November 12, 2022


Today marks the anniversary of the first public appearance of trapeze artist Jules Léotard in 1859. 

n. a close-fitting one-piece garment worn by acrobats and dancers
Oxford English Dictionary

Our word for the classic (and revealing) uniform of ballerinas and gymnasts is the namesake of Jules Léotard, a vainglorious French acrobat who wanted nothing more than female adoration of what he considered his “best features.”

Perhaps the directors of the 1984 Val Kilmer comedy Top Secret! had Léotard in mind when they featured a ballerina gracefully leaping from loin to loin in a gauntlet of male dancers, resting each time on their ridiculously exaggerated accoutrement to an appropriately chosen accompaniment from The Nutcracker.

Jules Léotard was born to circus performer parents in Toulouse, France, in the middle of the nineteenth century. Though originally on track to become a lawyer, he became enamored with the trapeze bars (and, apparently, his own physique) and joined the Cirque Napoleon in 1859. Donning his invention, what he called a maillot—a skin-tight, one-piece garment with long sleeves to allow free movement and to display his muscles—Léotard became the first trapeze artist to execute a mid-air somersault and the first to swing from one trapeze to another. All of this was in the days before safety nets (introduced in 1871). Léotard often performed over a stack of mattresses or, more often, directly over the heads of diners in music halls.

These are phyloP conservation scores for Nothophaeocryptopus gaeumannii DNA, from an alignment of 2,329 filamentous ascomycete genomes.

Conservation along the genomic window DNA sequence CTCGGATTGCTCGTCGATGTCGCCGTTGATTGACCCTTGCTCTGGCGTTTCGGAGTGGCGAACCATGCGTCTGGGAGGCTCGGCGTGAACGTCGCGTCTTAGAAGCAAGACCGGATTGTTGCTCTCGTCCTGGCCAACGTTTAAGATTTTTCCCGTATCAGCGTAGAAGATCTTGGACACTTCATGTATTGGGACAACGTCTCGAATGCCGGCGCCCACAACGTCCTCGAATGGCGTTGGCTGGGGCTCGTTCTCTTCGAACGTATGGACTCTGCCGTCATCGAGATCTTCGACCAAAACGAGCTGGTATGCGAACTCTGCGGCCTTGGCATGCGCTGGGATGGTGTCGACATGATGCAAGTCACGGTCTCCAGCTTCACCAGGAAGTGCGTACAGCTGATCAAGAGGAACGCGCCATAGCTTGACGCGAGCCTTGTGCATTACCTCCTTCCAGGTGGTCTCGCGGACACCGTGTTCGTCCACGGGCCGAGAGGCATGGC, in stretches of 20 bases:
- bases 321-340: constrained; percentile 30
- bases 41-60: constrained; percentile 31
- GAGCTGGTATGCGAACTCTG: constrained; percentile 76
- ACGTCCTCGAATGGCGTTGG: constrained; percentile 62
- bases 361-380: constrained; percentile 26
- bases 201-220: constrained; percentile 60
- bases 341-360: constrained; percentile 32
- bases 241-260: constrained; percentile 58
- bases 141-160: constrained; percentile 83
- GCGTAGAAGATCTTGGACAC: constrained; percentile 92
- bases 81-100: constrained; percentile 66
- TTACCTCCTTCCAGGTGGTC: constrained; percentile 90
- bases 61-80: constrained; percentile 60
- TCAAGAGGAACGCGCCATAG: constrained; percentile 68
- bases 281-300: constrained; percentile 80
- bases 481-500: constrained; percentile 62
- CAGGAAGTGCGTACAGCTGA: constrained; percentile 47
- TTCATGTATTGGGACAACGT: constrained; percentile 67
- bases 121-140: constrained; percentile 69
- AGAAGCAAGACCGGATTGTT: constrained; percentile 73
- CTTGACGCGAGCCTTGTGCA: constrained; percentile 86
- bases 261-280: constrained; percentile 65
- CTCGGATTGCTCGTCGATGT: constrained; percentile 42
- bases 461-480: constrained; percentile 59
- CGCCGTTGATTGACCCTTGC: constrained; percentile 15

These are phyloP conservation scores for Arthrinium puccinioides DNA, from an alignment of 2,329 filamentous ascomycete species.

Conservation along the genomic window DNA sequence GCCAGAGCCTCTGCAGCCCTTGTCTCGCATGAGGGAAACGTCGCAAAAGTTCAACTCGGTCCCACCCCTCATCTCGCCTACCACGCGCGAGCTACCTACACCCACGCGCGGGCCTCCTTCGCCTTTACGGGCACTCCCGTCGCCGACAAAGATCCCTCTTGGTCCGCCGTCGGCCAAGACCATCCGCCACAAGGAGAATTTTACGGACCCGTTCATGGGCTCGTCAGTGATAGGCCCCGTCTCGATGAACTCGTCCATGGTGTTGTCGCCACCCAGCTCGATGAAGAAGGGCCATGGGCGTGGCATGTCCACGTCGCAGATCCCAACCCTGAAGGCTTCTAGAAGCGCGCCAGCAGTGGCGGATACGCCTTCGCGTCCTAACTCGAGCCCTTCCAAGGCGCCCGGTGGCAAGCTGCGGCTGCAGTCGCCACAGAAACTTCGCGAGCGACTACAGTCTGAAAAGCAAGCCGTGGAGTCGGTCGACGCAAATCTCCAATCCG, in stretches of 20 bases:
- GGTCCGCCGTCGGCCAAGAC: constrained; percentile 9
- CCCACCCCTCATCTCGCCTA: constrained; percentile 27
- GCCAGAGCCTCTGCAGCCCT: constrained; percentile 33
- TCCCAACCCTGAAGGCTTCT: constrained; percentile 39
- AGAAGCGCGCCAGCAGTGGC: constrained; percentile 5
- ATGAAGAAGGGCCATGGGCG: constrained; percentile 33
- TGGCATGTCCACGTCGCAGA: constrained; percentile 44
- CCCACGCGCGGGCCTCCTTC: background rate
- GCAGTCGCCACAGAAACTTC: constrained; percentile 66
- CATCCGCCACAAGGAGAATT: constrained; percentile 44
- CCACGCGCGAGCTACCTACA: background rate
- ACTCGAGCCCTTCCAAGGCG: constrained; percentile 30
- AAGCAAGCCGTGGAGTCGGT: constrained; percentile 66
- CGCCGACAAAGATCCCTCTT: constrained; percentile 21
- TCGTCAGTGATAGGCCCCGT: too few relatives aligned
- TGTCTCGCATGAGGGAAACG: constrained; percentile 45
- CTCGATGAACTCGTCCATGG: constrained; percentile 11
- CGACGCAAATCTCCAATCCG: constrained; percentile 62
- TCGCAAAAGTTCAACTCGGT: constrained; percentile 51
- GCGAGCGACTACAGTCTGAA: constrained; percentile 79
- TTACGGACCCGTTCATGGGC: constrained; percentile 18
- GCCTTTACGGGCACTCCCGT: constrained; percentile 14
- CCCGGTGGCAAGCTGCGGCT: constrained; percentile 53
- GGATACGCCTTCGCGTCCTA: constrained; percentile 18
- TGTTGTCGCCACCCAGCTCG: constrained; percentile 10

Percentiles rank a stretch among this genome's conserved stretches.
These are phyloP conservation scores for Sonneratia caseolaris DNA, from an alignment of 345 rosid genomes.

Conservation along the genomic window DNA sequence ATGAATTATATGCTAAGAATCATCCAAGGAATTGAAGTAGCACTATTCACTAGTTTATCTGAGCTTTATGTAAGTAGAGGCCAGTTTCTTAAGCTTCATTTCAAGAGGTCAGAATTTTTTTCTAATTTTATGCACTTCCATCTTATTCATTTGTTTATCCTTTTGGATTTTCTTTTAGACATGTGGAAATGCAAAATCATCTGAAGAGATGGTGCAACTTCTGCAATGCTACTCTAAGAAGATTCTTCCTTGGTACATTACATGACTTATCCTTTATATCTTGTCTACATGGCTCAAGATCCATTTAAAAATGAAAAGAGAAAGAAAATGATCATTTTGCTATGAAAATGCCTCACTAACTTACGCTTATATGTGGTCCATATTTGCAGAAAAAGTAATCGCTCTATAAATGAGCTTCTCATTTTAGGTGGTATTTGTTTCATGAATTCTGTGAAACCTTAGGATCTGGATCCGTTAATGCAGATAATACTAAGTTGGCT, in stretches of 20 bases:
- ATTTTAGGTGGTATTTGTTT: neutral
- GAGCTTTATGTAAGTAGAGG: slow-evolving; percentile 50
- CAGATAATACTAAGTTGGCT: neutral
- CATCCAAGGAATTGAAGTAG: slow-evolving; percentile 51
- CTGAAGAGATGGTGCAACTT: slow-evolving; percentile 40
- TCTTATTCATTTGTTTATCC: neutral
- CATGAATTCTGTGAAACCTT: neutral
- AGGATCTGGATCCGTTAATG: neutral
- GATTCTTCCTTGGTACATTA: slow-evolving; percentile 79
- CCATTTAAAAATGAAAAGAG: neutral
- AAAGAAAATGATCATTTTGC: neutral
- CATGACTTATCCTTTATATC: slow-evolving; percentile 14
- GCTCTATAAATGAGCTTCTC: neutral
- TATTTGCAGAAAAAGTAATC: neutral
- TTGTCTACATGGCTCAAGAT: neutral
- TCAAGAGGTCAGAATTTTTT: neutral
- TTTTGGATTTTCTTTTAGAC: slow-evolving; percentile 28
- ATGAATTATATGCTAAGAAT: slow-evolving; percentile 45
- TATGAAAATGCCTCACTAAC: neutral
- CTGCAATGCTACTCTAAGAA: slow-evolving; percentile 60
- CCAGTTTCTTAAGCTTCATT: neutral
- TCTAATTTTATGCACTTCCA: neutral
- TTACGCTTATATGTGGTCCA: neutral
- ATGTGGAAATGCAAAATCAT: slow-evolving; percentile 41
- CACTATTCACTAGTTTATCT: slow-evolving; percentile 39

So impressive were his flights and flips that in 1867 he was the direct inspiration for what has become the anthem of aerial acrobats—”The Daring Young Man on the Flying Trapeze.”

“The girl that I loved she was handsome,
I tried all I knew her to please,
But I could not please her one quarter so well
As that man upon the trapeze.
He’d fly thro’ the air with the greatest of ease—
A daring young man on the flying trapeze—
His movements were graceful, all girls he could please,
And my love he purloined away.”

Léotard’s word maillot is now used for jerseys or swimsuits, having been replaced by leotard in 1866, nearly twenty years after the acrobat’s premature death from smallpox before his thirtieth birthday. The design was certainly created for men, and Léotard was quite explicit about the effect he hoped his invention would have, as he describes in his Memoires:

“Do you want to be adored by the ladies? [I]nstead of draping yourself in unflattering clothes, invented by ladies…put on a more natural garb, which does not hide your best features.”